"It is my feeling that he was industrialized because of aggravation of a pre-existing condition, namely, arterio sclerotic heart disease with coronary insufficiency. His condition has continued the same as at the time of industrializing of an accident with the exception of his acute coronary occlusion. I feel there should not have been termination of his industrial association on the basis that he still had his complaint of pain when he was discharged."
On the basis of the consultation report the Commission, on June 15th, 1961, made an order denying rehearing and affirming previous findings and award.
Thereafter, on July 12, 1961, petitioner again filed an application for a rehearing, and additional documentary evidence was submitted in support of his application. On December 11, 1961, the Commission after reviewing all of the evidence entered its order that "the Findings and Award for Temporary Disability entered on March 24, 1961, and the order affirming previous findings and award rendered June 15, 1961, be and the same are hereby affirmed."
The findings of the Commission are summarized as follows:
"1. That applicant suffers from and did suffer prior to his accident of August 24, 1960, progressive coronary artery disease.
"2. That applicant's injury of August 24, 1960, caused a temporary aggravation of his pre-existing coronary artery disease and that said injury-caused aggravation terminated on or before February 28, 1961.
"3. That duodenal ulcer discovered when applicant was first hospitalized was not the result of his accident of August 24, 1960, and that said condition pre-existed applicant's said accident.
"4. That applicant suffers from an arthritic condition of the left knee, which condition is not causally related to applicant's accident of August 24, 1960.
"5. That applicant suffers no residual or permanent physical disability as the result of his accident of August 24, 1960.
"6. That the evidence fully supports the Findings and Award for Temporary Disability rendered herein on March 24, 1961, and the Order Affirming Previous Findings and Award rendered herein June 15, 1961, and the same should be affirmed."
The Commission contends that its findings and award are reasonably supported by the evidence. With this contention we agree. We have held that if some form of physical injury aggravates an already existing physical disease or condition, the injured workman is entitled to compensation to the extent of the disability caused thereby in the same manner as though his condition had been produced originally by the injury. Hartford Acc. etc. Co. v. Industrial Commission, 38 Ariz. 307, 299 P. 1026 (1931).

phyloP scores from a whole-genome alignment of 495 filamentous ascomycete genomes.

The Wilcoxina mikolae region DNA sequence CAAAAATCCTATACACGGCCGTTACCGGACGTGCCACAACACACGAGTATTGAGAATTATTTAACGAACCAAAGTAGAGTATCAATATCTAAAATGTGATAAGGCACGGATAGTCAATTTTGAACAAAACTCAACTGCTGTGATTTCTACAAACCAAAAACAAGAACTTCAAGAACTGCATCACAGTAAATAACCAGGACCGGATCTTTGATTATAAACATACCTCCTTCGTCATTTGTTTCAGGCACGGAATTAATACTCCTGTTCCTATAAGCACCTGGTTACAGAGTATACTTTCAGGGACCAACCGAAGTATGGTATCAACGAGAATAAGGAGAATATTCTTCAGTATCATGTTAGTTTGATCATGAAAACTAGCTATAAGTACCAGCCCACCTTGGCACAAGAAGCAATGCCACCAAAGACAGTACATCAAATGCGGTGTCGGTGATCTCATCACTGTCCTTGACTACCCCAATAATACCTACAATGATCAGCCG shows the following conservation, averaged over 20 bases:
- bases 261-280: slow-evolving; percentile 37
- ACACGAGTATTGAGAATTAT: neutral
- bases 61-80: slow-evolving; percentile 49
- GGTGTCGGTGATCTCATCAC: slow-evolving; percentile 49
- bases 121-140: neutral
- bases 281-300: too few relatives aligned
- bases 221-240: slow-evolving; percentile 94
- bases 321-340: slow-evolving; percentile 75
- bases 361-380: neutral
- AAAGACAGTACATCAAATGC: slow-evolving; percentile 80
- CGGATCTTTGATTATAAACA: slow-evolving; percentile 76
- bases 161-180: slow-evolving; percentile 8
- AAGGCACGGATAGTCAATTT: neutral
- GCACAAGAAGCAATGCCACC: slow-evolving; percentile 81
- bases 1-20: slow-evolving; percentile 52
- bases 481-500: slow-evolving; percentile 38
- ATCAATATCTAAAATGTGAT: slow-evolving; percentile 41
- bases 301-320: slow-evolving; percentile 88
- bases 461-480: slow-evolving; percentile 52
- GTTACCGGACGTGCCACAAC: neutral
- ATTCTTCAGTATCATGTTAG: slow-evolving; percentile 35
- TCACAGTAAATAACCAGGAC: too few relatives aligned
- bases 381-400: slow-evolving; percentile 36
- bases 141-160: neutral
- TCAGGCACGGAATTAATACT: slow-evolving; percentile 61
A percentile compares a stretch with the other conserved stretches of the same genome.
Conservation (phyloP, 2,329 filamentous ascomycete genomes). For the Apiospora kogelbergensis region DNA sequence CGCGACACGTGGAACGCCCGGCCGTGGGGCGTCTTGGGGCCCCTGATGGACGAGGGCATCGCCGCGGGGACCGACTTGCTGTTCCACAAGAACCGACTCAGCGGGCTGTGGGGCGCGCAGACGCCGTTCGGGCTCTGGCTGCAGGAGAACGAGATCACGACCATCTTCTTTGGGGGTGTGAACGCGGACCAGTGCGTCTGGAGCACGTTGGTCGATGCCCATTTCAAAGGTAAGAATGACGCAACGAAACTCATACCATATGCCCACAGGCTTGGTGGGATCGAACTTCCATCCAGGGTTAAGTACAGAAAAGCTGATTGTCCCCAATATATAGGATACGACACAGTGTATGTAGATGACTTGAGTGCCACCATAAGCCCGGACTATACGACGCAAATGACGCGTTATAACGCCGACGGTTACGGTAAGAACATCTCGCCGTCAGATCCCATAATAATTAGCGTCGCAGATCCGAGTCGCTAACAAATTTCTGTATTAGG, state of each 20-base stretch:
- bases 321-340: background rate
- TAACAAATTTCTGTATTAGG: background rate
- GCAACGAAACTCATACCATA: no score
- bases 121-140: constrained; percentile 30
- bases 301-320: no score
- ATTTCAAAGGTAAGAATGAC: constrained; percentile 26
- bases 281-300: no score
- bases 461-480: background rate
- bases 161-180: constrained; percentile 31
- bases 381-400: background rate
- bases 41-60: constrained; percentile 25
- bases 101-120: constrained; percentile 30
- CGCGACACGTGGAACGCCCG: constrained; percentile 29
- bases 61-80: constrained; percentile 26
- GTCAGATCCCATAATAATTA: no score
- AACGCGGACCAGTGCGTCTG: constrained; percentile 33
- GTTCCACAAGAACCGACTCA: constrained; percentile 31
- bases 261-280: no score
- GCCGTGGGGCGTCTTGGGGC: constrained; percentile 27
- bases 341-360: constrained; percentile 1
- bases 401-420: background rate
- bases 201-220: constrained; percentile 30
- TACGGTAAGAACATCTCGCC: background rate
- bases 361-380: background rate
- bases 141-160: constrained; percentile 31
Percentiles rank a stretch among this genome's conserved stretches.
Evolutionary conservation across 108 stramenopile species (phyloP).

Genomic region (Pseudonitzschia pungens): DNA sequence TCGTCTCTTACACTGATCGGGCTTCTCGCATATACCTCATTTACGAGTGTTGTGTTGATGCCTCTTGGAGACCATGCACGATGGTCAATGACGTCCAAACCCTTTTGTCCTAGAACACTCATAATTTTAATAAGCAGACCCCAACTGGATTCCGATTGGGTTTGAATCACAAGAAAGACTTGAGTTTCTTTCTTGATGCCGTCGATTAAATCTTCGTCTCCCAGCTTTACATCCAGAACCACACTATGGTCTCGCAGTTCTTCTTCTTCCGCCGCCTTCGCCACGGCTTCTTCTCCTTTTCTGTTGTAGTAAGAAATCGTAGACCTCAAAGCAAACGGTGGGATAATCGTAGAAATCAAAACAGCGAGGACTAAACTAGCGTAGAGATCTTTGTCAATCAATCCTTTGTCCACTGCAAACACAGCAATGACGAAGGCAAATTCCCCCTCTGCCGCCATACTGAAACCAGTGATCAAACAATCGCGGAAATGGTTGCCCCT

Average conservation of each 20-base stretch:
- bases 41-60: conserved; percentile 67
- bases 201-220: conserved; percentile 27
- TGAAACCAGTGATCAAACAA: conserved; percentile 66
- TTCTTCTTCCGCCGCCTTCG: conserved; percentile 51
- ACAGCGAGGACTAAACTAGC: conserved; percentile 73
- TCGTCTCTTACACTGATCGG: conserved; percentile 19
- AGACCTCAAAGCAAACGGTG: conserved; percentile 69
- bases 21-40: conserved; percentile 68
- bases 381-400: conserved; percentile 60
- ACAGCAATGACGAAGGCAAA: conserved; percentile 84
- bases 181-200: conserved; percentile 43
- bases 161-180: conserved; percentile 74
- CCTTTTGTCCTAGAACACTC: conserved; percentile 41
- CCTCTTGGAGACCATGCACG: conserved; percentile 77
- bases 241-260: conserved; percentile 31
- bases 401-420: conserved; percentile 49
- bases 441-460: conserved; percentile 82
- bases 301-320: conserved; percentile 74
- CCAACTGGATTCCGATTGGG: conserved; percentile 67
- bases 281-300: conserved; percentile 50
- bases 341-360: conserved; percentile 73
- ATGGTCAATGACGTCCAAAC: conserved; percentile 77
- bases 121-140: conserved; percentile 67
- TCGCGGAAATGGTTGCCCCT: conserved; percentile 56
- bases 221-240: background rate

The burden of proof, however, is upon the petitioner to show affirmatively by the evidence not only that the injury might have produced the disability, but that it did in fact produce it. This burden the petitioner has failed to carry. Ocean Accident Guarantee Corp. v. Industrial Com., 32 Ariz. 265, 257 P. 641 (1927); Hunter v. Wm. Peper Construction Co., 46 Ariz. 465, 52 P.2d 472 (1935).
If the result of an industrial accident is not one that is clearly apparent to the layman, the physical condition of the injured employee and the causal relationship of the accident to such condition can only be determined by expert medical testimony. The petitioner prior to the accident was suffering from a progressive coronary sclerosis, the diagnosis of which could only be made by medical examination. It is the majority opinion of the board of doctors that there was no causal relationship between his condition upon the last examination and that of the incident of August 24, 1960. The Commission has properly considered the medical findings of the board in arriving at its decision.
The evidence in this case is at best conflicting and presents a mere possibility that falls short of the proof required, and this Court cannot dictate to the Commission what evidence it must believe when the record shows that there is a conflict. Books v. Industrial Commission, 92 Ariz. 302, 376 P.2d 769 (1962); Norris v. Industrial Commission of Utah, 90 Utah 256, 61 P.2d 413 (1936).
For the reasons stated the award of the Industrial Commission is hereby affirmed.
UDALL, V.C.J., and LOCKWOOD, J., concur.